DWI: Diffusion data were corrected for eddy-current and motion distortions. The MD maps (Basser & Pierpaoli 1996) were calculated for further analysis.

PET: PET data reconstructed between 30 and 60 minutes after the injection of the FDG tracer was used for the analysis. The PET images were converted to standard uptake value (SUV) maps, accounting for the body weight and injected dose of every subject.

EEG: EEG data were partly pre-processed using a BrainVision Analyzer 2 (Brain Products, Germany). The EEG raw data were corrected for artefacts (gradient, ocular, cardioballistic). The de-noised data was exported to the LORETA-KEY software. The distribution of the neuro-electrical generators was computed using eLORETA (Pascual-Marqui et al. 1994) at different EEG frequency bands (δ ,θ, α and β).

The mean MD, SUV and neuro-electrical generators (from eLORETA) values were extracted from the created masks.  A Wilcoxon-Mann-Whitney (WMW) exact test was performed using the SAS software (version 9.4) to compare the mean value of each parameter in the DMN and the non-DMN, as well as in the dDMN and the SMN. Additionally, bivariate correlation tests were performed between calculated parameters using the Spearman rank-order correlation coefficient.


fMRI: The WMW test showed that the mean BOLD signal in the DMN mask was higher than outside the DMN mask (Z = 3.94, two sided p < 0.001). Similarly the mean BOLD signal in the dDMN mask was higher than in the SMN mask (Z= 3.94, two sided p < 0.0001).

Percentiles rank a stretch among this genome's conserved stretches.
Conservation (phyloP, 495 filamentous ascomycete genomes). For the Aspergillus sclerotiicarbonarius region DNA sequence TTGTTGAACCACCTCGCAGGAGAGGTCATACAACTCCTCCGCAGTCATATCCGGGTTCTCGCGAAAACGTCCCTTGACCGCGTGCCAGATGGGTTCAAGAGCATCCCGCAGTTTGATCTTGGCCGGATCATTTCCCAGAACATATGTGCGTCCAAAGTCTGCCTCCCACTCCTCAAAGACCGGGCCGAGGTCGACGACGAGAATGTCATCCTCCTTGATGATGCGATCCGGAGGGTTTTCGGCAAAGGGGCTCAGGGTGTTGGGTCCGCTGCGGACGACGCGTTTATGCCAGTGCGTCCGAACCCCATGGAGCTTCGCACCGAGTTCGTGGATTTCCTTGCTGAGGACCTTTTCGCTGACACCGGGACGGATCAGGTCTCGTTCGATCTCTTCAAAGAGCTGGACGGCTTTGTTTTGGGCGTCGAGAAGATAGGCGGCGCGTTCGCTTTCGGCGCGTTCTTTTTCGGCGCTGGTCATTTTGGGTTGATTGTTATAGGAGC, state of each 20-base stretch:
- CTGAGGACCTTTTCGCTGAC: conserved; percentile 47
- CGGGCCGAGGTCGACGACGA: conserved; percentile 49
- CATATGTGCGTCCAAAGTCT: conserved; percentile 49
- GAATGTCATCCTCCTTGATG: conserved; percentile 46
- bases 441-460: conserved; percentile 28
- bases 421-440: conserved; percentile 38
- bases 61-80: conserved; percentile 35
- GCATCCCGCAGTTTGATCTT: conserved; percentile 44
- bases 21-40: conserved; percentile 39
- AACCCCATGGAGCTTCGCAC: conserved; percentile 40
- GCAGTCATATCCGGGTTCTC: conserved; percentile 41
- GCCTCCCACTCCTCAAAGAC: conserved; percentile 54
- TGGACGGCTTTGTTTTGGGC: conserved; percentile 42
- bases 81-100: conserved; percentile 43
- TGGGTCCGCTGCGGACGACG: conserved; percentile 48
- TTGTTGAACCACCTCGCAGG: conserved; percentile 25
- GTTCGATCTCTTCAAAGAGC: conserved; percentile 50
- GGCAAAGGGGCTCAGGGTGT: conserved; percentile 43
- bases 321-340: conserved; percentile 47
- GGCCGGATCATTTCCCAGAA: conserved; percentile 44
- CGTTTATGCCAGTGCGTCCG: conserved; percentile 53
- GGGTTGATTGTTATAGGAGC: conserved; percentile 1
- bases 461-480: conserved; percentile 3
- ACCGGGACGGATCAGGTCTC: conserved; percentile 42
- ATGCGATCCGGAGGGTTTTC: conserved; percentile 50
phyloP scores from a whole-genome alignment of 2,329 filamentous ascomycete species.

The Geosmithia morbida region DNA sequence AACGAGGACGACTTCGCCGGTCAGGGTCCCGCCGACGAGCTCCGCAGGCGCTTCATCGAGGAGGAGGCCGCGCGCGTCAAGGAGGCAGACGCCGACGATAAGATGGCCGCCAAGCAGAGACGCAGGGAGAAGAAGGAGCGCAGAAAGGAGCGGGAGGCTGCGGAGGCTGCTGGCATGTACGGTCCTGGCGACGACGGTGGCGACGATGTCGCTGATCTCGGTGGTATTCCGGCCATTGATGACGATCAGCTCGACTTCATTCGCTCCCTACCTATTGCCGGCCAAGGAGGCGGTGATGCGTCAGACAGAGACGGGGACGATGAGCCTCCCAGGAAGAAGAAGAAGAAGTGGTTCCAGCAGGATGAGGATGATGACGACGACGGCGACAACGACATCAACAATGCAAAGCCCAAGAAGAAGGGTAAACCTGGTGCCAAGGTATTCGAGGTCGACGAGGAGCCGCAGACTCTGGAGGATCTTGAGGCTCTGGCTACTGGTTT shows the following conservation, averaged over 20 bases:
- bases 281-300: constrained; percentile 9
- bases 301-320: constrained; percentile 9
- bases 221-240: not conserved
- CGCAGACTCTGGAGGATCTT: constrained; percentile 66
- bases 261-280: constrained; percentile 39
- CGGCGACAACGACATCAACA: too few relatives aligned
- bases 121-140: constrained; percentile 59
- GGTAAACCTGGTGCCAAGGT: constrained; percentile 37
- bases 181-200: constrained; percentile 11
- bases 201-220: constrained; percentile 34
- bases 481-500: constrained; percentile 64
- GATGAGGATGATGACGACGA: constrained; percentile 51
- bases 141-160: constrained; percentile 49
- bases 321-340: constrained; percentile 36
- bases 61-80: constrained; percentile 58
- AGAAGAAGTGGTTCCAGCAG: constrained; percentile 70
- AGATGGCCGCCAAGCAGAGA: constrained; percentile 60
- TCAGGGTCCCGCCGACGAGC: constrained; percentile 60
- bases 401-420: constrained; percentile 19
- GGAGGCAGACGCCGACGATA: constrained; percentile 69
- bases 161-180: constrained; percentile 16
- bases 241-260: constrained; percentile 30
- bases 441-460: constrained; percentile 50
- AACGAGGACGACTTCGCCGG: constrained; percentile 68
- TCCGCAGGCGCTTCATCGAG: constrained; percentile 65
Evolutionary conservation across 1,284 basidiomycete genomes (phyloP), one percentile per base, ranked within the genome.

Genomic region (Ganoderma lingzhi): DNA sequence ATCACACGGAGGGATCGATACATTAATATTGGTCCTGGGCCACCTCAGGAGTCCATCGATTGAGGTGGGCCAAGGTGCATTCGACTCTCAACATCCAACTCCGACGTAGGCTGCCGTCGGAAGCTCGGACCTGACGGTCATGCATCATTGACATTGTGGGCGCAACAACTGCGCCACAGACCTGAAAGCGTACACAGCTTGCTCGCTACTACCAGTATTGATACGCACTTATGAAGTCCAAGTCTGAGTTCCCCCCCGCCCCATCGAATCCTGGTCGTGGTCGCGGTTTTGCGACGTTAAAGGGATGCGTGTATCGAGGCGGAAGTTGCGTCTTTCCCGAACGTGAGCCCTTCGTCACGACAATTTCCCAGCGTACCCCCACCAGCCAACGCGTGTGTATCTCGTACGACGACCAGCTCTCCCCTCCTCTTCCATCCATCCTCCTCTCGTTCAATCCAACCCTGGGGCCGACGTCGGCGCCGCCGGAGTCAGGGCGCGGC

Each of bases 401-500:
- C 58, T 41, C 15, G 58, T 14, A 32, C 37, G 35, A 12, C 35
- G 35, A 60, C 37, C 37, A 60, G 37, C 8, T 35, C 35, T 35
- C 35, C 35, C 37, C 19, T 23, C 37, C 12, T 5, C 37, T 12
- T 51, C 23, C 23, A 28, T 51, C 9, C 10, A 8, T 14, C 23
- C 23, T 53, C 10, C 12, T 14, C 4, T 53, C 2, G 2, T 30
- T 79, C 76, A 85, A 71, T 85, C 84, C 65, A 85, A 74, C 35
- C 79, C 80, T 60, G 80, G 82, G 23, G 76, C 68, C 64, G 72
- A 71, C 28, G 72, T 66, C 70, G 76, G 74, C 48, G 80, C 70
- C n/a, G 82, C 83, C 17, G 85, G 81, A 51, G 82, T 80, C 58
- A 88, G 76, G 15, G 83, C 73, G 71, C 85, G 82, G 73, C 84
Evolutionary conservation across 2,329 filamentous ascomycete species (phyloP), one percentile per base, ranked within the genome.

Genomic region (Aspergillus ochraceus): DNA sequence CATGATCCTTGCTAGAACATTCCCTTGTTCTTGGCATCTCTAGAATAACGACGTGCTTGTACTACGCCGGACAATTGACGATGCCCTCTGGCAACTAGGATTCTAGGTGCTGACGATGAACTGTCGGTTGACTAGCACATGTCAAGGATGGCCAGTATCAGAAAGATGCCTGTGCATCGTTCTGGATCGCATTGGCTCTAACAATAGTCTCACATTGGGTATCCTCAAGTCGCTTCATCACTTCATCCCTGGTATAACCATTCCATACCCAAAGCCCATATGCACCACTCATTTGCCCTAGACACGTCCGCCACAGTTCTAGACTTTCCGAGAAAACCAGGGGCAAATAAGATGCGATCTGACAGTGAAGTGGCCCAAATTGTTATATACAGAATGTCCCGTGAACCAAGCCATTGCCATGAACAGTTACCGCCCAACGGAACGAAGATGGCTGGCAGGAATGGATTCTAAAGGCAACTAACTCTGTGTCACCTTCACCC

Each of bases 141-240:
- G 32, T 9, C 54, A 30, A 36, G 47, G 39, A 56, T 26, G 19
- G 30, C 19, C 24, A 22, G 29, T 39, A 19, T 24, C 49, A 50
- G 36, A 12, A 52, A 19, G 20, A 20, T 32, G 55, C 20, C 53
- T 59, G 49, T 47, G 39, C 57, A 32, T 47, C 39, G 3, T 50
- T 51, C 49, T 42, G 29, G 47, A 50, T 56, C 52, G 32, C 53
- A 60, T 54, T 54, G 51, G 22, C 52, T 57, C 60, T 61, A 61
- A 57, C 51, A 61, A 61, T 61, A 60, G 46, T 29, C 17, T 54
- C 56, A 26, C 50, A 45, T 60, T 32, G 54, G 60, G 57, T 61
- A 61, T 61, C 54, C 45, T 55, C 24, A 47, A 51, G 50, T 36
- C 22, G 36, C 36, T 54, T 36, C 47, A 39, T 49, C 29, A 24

DWI: No significant differences were found between the mean MD in the DMN and in non DMN (Z = 1.44, two sided p= 0.15) as well as in dDMN mask and in SMN mask (Z = 0.06, two sided p = 0.95)

PET: The WMW test showed that the SUV in the DMN mask was higher than outside the DMN mask (Z = 3.94, p < 0.0001). Similarly, the SUV in the dDMN mask and in SMN mask (Z = 3.81, two sided p < 0.0001) showed a significant difference.

EEG: The WMW test showed a significant difference in the electrical sources between the DMN and SMN in δ (Z= 3.35, two sided p = 0.0003) , θ (Z = 3.22, two sided p = 0.0006), α (Z = 3.09, two sided p = 0.001) and β–1 (Z = 2.76, two sided p ≤ 0.0041) frequency bands. Such differences were not found in the  β–2 (Z = 0.2, two sided p = 0.85) and β–3 (Z = 0.98, two sided p = 0.33) frequency bands.

The Spearman rank-order correlation did not show any statistically significant correlation between the MRS parameters (the GABA ratio and the glutamate-glutamine ratio) and any of the other measured imaging parameters, such as BOLD intensity, MD, SUV and electrical generators.